Andrew Yelenak describes the steps taken in
creating this painting.
My first step
in creating this painting was to ask Bill
Rodgers about his favorite moment from the 1975 Boston Marathon.
He described turning the final corner, so I came up with a
thumbnail sketch establishing good point of view.
create an accurate setting, I went to Boston and photographed
that corner of Hereford Street, focusing on the firehouse on
the corner and it's architectual details. I had taken
a photograph of Bill Rodgers a few years ago that would be a
good pose for the painting, I would just have to adjust his
"look" to 20 years earlier. That would include his 1975
race outfit, which was a cheap pair of shorts and a strange,
hand-lettered, mesh t-shirt that Bill originally found in a
trash can. (Bill was "economically challenged" at the time.)
The shirt and
shoes were on display at Bill Rodgers' Running Center in Boston,
and I photographed them for detailed reference.
of that 1975 race were hard to come by, but I was determined to be
accurate. Charlie Rodgers (Bill's brother) came through with
a color slide of the finish. Jeff Johnson, a Track & Field
News photographer and the first Nike employee ever, provided black
and white photographs of the race. These were indespensible
to show the style and type of clothes worn by spectators that day.
(Especially those plaid bellbottoms!) Jeff's photos also
provided invaluable shots of the 1975 police motorcycles and uniforms.
The most difficult
part of the process was next. I had to photograph models for
the crowds lining the street. I used friends and family as
subjects, the final painting would have approximately eighty-five
people visible. Armed with these reference materials, I created
a more detailed sketch.
the pattern of light and dark, and the scale of the image
were established in this drawing. I sent a copy
of the sketch to Bill, who approved and said he looked forward
to seeing the final piece of work. That would take nine
The Actual Painting
The new sketch
was projected onto the final 24" x 36" board and traced. Using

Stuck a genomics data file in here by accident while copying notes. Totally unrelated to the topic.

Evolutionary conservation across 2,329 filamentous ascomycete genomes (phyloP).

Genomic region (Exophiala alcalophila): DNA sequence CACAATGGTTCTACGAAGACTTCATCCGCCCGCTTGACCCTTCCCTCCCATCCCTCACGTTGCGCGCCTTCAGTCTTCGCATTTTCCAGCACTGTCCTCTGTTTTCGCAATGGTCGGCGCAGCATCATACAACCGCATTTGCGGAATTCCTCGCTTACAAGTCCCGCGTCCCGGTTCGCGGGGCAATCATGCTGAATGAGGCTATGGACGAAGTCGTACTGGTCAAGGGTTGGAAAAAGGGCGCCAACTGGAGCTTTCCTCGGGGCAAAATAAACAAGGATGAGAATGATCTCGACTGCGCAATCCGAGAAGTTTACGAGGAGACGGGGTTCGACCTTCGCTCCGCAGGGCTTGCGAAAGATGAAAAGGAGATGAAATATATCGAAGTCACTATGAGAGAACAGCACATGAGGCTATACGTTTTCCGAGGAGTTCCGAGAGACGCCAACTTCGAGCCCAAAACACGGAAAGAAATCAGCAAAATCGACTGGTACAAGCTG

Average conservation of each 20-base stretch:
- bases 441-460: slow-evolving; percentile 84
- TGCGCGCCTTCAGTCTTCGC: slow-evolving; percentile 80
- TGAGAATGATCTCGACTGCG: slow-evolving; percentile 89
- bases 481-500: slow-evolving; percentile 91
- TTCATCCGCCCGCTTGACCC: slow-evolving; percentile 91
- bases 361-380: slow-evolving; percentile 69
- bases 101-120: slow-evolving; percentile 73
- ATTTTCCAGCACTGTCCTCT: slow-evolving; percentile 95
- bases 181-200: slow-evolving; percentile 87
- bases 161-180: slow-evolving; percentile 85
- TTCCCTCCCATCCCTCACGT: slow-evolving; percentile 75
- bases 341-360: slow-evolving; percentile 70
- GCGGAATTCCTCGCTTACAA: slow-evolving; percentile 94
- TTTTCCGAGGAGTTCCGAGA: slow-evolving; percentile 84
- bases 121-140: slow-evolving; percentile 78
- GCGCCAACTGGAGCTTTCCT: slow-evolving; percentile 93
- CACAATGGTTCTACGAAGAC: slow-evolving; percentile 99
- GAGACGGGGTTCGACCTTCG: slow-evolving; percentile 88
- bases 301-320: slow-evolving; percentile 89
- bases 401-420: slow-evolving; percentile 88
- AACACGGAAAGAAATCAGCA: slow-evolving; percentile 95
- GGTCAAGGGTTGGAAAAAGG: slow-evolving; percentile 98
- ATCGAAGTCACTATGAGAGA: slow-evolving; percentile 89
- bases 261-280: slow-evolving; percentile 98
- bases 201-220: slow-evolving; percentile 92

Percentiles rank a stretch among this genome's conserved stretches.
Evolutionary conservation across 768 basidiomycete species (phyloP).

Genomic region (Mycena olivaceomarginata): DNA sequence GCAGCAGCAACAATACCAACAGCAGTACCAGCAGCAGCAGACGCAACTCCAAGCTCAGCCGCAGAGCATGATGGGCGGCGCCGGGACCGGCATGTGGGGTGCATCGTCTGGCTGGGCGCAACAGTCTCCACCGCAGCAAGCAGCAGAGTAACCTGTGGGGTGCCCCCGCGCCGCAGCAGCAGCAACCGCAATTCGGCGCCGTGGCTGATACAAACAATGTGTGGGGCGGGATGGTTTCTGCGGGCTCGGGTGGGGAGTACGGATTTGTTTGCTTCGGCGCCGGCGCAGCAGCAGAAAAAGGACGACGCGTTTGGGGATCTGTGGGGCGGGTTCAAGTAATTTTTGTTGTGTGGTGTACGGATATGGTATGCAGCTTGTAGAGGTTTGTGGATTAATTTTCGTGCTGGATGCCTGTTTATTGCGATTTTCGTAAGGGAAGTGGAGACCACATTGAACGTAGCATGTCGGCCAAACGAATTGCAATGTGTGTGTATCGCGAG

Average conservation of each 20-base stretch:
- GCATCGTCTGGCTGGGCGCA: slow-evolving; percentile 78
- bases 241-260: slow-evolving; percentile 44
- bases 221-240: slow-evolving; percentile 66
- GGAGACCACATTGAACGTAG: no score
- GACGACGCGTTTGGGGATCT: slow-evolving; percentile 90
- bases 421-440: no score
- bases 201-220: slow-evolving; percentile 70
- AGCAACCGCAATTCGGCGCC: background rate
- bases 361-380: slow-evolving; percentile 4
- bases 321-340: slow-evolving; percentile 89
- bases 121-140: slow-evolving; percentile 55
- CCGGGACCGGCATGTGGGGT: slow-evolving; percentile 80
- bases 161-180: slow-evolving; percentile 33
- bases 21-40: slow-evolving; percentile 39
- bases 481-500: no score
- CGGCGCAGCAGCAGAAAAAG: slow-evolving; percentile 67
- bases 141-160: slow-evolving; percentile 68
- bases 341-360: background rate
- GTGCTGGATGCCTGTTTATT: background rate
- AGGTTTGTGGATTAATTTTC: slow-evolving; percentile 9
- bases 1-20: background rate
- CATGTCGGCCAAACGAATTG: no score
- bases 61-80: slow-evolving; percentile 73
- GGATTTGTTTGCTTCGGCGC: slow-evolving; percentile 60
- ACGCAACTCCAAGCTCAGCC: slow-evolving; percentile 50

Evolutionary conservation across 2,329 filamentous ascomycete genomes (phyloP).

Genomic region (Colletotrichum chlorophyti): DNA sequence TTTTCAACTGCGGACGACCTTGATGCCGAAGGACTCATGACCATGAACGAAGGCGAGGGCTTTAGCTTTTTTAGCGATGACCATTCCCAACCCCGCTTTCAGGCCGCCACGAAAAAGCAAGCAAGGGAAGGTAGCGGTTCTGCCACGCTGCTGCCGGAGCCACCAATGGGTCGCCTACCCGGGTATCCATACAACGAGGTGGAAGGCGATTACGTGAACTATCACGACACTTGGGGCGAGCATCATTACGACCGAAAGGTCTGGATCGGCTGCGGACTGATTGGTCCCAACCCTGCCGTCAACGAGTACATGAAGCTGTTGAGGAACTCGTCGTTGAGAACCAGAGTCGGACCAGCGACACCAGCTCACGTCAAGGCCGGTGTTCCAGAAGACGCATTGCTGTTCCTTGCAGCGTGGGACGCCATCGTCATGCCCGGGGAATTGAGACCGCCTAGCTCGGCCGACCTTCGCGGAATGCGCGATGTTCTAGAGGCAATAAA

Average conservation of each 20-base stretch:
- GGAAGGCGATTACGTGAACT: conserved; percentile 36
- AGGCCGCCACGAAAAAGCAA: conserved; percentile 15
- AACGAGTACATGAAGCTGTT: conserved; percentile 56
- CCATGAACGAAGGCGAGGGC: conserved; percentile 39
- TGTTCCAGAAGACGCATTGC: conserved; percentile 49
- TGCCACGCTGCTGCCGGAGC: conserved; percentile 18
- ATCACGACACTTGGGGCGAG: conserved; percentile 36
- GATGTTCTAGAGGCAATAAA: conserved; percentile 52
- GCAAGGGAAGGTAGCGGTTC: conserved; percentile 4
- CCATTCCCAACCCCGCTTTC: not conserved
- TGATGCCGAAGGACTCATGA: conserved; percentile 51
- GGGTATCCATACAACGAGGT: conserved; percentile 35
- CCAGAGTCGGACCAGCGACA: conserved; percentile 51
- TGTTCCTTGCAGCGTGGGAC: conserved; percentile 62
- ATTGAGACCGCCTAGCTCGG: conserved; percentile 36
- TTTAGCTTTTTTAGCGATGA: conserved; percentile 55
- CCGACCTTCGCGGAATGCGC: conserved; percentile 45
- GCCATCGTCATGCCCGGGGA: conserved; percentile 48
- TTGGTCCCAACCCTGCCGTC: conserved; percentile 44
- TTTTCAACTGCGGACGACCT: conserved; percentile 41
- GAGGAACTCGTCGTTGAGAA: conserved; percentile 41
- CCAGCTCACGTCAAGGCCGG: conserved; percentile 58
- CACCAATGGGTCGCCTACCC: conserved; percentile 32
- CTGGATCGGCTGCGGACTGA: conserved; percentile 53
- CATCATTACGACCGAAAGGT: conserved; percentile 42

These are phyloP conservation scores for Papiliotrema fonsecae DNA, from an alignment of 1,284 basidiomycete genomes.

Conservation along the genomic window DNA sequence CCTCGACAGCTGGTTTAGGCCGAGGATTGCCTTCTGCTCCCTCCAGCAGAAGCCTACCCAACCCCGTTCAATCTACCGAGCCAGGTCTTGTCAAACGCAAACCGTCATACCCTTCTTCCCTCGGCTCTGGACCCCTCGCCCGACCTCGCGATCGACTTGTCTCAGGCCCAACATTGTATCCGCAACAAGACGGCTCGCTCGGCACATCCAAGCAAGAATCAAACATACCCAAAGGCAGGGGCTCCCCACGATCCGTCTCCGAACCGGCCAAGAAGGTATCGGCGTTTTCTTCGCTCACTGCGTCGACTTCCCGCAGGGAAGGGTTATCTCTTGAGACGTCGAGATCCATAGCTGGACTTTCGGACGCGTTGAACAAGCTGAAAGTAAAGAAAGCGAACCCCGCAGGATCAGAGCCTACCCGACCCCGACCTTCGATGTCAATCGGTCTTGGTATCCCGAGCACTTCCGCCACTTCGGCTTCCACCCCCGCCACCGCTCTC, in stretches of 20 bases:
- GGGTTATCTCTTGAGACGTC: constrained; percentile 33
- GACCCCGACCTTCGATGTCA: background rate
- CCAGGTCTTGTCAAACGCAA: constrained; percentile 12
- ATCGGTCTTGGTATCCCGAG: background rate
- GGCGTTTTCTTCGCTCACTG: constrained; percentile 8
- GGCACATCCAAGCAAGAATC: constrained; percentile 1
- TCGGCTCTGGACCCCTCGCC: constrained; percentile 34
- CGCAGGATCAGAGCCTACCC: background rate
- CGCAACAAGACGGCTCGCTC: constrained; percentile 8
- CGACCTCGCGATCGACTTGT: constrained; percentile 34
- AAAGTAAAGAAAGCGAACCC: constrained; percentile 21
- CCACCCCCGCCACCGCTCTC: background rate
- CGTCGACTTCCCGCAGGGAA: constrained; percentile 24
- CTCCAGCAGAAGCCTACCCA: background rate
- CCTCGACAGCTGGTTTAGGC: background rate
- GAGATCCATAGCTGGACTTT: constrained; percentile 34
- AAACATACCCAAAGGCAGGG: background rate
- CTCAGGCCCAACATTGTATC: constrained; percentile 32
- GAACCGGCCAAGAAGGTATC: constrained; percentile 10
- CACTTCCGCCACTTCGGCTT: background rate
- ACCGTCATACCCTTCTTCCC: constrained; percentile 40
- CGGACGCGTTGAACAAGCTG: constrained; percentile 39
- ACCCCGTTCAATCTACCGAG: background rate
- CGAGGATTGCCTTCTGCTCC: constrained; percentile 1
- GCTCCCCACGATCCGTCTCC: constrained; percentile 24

the reference photographs, I created the full-size base pencil drawing,
adding details and sharpening the image.
Over this pencil
drawing I blocked in the color and value pattern with airbrushed
color dyes. The base drawing stays visible through the airbrushed
color. My technique involves drawing with color pencil over
the airbrushed dyes, rendering a detailed image. On a painting
this size it becomes quite time consuming. I could complete
four of the people in the crowd per day. Every brick in the
firehouse was drawn, in the same pattern as on the real building.
detail had escaped me. There were unusual symbols on the official
race number Bill was wearing that day, and I could not identify
them. All the photos I had just showed small blurs. Finally,
on the cover of the April 1996 issue of Running Times Magazine,
Rodgers appeared wearing his 1975 race clothes and number. Those
odd symbols on his number were clear as day! It turns out
they were chosen by BAA Vice-President Gloria Ratti, who explained
they were from her days working at the CIA, where they were
used to identify Top Secret files. You just never know.
of Bill's race number
from the print.
With the final
piece of the puzzle in place, I touched up the white highlights
of the painting and sprayed it with fixative. It was ready
for reproduction as the lithograph you see here.
Yelenak has also painted the official 1997
Boston Marathon Poster.